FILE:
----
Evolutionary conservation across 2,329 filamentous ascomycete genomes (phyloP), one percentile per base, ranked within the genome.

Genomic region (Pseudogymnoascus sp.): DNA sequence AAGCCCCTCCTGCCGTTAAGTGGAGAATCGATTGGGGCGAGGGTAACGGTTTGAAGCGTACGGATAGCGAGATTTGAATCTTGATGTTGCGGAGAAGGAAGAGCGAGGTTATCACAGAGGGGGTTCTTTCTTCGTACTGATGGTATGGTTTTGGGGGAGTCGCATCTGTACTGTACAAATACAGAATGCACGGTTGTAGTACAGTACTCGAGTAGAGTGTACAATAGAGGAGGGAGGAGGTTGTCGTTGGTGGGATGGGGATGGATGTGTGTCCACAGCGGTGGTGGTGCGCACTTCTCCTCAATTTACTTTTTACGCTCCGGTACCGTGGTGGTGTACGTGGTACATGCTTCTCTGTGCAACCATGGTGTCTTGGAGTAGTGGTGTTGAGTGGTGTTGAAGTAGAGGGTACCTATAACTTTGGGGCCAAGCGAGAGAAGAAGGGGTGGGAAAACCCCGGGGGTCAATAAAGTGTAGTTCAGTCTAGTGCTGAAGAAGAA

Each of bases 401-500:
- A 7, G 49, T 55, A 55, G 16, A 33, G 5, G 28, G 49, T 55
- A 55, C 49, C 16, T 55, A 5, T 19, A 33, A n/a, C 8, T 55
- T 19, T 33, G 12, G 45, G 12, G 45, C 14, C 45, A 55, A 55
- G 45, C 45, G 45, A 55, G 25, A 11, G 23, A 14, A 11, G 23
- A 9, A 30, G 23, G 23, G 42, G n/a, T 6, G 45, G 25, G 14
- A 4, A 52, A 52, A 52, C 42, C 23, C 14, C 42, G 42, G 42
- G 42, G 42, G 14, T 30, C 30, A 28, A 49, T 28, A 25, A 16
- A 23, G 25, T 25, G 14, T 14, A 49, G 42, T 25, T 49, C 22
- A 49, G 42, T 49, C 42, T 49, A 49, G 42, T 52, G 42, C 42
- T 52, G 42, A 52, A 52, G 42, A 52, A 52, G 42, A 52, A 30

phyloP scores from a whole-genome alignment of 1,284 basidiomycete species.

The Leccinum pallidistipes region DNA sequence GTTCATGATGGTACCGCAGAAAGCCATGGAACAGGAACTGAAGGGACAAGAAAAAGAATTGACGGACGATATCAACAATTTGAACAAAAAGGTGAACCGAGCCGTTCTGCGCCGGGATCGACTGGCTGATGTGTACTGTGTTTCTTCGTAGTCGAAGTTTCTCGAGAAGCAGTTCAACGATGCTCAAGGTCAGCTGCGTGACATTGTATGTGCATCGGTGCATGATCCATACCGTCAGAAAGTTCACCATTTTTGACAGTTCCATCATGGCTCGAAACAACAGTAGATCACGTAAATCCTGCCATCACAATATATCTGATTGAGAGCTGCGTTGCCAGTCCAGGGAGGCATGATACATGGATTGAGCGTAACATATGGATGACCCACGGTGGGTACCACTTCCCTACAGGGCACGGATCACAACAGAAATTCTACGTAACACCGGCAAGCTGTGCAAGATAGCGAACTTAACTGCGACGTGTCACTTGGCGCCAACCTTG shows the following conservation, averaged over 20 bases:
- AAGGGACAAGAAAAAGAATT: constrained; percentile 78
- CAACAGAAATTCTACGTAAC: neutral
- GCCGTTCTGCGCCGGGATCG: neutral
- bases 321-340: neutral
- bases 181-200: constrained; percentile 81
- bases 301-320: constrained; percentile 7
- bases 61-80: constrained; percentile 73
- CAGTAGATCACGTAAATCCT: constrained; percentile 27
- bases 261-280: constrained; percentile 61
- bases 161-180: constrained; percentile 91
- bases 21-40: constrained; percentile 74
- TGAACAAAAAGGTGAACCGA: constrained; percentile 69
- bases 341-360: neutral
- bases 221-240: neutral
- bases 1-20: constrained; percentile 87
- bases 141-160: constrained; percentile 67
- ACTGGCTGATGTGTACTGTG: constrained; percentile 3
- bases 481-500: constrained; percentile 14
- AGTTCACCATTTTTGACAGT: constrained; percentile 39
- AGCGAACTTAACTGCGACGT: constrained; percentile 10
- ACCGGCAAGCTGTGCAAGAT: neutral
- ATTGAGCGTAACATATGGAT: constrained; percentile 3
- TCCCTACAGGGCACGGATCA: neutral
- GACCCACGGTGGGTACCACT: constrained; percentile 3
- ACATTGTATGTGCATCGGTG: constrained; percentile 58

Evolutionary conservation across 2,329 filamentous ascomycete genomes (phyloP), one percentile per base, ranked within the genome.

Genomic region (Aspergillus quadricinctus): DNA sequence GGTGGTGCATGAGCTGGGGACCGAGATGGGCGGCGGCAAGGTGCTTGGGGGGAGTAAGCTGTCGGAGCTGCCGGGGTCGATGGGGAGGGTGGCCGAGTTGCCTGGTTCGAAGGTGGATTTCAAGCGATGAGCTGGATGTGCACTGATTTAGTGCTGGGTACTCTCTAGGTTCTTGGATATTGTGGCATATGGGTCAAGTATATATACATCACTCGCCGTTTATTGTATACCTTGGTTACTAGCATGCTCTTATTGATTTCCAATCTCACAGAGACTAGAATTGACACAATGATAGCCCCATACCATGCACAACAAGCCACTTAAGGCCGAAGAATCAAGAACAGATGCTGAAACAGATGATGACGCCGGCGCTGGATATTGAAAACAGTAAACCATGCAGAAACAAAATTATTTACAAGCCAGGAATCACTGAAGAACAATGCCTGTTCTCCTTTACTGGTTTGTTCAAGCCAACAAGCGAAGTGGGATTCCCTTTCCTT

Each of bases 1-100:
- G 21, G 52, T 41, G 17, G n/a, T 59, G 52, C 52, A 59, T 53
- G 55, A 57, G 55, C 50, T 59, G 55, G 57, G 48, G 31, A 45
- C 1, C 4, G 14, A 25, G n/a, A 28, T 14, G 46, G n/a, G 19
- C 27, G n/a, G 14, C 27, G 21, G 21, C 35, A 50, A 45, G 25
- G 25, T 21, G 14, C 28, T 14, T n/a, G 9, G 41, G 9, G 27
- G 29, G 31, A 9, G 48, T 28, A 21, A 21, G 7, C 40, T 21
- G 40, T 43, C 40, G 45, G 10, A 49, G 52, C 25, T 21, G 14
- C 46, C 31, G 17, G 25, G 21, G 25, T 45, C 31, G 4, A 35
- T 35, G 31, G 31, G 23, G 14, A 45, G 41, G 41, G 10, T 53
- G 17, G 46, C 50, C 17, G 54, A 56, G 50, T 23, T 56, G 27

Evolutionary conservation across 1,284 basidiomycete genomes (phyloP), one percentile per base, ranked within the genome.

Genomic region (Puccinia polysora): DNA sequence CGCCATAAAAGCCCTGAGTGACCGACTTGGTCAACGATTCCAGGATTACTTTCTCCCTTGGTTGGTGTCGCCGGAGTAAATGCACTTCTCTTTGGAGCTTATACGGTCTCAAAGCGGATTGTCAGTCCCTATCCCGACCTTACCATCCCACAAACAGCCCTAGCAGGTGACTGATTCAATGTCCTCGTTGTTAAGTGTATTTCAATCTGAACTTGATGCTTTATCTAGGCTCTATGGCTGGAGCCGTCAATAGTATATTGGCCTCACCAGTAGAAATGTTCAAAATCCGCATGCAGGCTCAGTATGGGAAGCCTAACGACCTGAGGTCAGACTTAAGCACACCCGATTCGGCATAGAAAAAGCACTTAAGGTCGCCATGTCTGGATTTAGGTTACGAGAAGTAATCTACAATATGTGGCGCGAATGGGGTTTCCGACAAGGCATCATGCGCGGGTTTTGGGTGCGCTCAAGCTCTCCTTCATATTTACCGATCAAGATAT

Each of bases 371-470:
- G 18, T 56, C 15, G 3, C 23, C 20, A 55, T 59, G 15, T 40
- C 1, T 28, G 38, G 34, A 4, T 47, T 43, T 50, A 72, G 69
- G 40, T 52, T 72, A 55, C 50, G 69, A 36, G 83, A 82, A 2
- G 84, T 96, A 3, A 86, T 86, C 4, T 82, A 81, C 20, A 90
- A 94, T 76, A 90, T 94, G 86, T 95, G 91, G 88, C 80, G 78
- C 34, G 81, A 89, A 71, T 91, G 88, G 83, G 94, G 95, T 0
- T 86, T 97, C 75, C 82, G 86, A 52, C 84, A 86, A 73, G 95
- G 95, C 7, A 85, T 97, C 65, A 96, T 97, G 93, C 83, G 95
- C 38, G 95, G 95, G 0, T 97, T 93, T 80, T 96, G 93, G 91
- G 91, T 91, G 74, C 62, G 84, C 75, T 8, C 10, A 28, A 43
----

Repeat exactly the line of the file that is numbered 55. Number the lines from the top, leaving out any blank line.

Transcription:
Genomic region (Puccinia polysora): DNA sequence CGCCATAAAAGCCCTGAGTGACCGACTTGGTCAACGATTCCAGGATTACTTTCTCCCTTGGTTGGTGTCGCCGGAGTAAATGCACTTCTCTTTGGAGCTTATACGGTCTCAAAGCGGATTGTCAGTCCCTATCCCGACCTTACCATCCCACAAACAGCCCTAGCAGGTGACTGATTCAATGTCCTCGTTGTTAAGTGTATTTCAATCTGAACTTGATGCTTTATCTAGGCTCTATGGCTGGAGCCGTCAATAGTATATTGGCCTCACCAGTAGAAATGTTCAAAATCCGCATGCAGGCTCAGTATGGGAAGCCTAACGACCTGAGGTCAGACTTAAGCACACCCGATTCGGCATAGAAAAAGCACTTAAGGTCGCCATGTCTGGATTTAGGTTACGAGAAGTAATCTACAATATGTGGCGCGAATGGGGTTTCCGACAAGGCATCATGCGCGGGTTTTGGGTGCGCTCAAGCTCTCCTTCATATTTACCGATCAAGATAT